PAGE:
As such, he says any immediate resumption in consumer spending is extremely unlikely. He suggests that Britain is only half way through a five-year deleveraging process.
James Carrick, an economist at Legal & General, also says that growth is likely to be sluggish at best. He says: “Interest rates are having a positive effect, but this will start to fade in 2011. Policymakers would have to keep cutting to boost the economy and they can’t do that. The public sector cutbacks are a lot to take out of the economy in just one year. The government is hoping for a private sector boost to offset that, but it is difficult to see that happening.”
Yet at present, some of the data seems to support a more optimistic assessment of the British economy. For example, figures last week from the Office for National Statistics confirmed the economy grew 1.2% in the second quarter, its fastest pace in nine years. The strength was largely derived from a pick-up in the construction industry and strong household spending.
Last week also saw an upbeat report on high-street trading conditions from the Confederation of British Industry. Its latest survey found that a net 49% of retailers said that volume of sales rose during September. This was the highest figure since 2004 and was considerably higher than analysts’ expectations.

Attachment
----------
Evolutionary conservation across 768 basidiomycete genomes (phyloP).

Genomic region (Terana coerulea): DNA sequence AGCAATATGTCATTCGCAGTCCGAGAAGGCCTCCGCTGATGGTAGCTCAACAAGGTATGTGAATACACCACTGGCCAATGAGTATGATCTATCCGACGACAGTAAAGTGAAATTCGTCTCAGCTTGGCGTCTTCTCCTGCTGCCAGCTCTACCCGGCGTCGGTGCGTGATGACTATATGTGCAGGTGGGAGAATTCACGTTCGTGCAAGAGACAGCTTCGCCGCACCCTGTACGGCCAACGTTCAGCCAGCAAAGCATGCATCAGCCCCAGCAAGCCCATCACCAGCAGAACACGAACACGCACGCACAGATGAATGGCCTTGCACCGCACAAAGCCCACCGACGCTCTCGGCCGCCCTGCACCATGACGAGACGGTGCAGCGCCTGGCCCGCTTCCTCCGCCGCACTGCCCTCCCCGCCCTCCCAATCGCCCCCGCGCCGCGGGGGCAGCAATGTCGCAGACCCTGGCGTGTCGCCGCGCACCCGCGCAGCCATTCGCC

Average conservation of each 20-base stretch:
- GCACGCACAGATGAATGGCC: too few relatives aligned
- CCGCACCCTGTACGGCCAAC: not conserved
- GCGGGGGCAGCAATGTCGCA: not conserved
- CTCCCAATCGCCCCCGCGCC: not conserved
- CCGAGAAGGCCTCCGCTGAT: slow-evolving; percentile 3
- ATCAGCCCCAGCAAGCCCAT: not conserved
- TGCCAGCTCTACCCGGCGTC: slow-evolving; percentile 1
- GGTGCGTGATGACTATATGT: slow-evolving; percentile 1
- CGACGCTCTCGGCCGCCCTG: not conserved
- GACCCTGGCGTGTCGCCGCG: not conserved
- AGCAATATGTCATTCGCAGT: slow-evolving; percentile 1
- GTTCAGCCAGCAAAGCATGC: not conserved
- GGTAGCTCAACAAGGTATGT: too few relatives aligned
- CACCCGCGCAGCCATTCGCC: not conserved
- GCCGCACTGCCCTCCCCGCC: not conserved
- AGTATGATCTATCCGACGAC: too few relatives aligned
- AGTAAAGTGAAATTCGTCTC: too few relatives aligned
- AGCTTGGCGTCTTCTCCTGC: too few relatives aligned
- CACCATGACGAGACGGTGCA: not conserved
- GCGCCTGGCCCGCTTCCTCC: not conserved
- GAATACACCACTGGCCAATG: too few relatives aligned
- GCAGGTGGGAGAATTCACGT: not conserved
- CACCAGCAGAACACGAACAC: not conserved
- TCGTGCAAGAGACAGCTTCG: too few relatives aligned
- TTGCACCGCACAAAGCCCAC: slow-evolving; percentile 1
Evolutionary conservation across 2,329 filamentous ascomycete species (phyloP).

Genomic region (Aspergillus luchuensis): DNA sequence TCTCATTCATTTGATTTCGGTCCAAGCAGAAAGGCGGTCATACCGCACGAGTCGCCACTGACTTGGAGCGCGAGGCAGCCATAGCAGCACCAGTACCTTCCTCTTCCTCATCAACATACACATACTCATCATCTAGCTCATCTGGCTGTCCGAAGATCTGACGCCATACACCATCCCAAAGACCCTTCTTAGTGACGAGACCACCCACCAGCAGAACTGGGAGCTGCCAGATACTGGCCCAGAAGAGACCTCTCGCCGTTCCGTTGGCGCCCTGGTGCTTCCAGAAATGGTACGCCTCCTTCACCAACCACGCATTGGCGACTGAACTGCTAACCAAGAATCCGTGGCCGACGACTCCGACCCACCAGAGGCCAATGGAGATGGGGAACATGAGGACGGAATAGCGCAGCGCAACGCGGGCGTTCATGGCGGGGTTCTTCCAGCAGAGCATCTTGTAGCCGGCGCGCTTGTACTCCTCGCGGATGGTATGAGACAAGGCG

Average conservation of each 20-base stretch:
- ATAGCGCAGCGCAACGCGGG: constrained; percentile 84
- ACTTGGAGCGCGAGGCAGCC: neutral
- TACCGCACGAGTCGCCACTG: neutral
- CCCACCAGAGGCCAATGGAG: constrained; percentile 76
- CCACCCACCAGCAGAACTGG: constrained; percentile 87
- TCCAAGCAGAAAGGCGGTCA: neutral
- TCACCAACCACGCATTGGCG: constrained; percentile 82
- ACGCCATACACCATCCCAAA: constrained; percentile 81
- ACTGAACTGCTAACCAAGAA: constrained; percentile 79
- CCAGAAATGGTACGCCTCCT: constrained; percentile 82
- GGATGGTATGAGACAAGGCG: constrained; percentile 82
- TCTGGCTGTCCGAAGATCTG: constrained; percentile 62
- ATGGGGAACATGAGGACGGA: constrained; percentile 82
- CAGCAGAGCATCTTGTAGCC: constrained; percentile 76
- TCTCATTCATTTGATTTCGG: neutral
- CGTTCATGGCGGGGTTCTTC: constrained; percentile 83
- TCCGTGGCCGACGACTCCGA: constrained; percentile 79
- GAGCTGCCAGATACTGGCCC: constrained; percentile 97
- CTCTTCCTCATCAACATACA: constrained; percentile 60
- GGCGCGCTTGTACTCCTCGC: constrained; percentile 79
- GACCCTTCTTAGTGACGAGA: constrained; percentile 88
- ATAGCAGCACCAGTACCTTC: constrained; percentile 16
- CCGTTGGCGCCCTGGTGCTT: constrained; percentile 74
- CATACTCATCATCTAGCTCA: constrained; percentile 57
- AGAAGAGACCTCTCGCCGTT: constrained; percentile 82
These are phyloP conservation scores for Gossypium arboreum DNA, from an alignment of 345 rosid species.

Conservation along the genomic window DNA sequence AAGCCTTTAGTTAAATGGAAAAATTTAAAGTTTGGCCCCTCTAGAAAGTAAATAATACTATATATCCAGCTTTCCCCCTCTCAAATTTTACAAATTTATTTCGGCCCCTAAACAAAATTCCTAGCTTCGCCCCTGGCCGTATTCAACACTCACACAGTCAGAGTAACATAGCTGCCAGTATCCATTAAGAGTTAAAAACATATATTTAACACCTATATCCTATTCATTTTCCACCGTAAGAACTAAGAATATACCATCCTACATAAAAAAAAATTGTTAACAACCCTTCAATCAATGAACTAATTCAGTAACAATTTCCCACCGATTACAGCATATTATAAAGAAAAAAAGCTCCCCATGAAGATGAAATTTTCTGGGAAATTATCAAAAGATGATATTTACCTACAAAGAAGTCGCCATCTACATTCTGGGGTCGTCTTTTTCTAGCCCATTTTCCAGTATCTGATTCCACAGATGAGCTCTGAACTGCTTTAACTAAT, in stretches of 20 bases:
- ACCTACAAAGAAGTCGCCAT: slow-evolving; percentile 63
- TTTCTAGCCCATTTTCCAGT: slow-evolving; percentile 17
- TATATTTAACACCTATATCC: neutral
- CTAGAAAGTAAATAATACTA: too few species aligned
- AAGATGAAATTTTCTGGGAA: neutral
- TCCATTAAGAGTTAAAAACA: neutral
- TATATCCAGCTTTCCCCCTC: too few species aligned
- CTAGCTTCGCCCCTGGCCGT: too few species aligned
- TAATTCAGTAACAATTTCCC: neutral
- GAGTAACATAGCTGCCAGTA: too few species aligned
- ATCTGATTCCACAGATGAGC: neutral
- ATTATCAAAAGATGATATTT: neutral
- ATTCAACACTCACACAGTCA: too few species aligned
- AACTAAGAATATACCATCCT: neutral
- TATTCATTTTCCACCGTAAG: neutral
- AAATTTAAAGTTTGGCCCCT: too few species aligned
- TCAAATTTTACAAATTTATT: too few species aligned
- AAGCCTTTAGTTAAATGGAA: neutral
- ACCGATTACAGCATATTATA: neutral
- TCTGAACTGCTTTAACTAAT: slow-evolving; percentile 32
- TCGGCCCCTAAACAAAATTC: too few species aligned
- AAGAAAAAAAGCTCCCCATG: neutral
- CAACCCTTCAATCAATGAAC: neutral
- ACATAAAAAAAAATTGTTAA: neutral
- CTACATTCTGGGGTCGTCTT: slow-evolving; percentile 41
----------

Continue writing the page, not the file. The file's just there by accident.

Even Carrick points out that Britain has a lot less far to fall than it did in 2007. The setback followed a significant surge in activity, which simply has not happened in this latest, anaemic recovery. As such, another recession remains an outside scenario – he puts it at about a one in three chance.
Gerald Smith, the manager of the Monks investment trust and deputy chief investment officer at Baillie Gifford, points out one additional risk: if things do get worse, fewer levers are available to policymakers. He says: “It is worth considering that we are reaching the limits of monetary policy. Theoretically, policymakers could print money forever, but there are institutional and political constraints. In the longer-term, the question of whether we can grow our way out of debt is still open.”
The IMF report suggests that Britain needs to maintain its policy momentum to avoid a slide in the recovery outlook. The British banking system has repaired its collective balance sheet and is substantially stronger, but needs to continue to improve. Monetary policy needs to remain flexible and accommodative, possibly embracing the resumption of quantitative easing as necessary. The coalition also needs to build a credible regulatory alternative to the current tripartite system.
As an independent assessment of Britain’s economic strength, the IMF’s report is encouraging and gives some international credibility to coalition debt reduction plans. Nevertheless, there remain several risks to its forecasts and expert opinion is still largely split on the outlook for Britain. The markets have lived with uncertainty for some time and will have to do so for some time longer.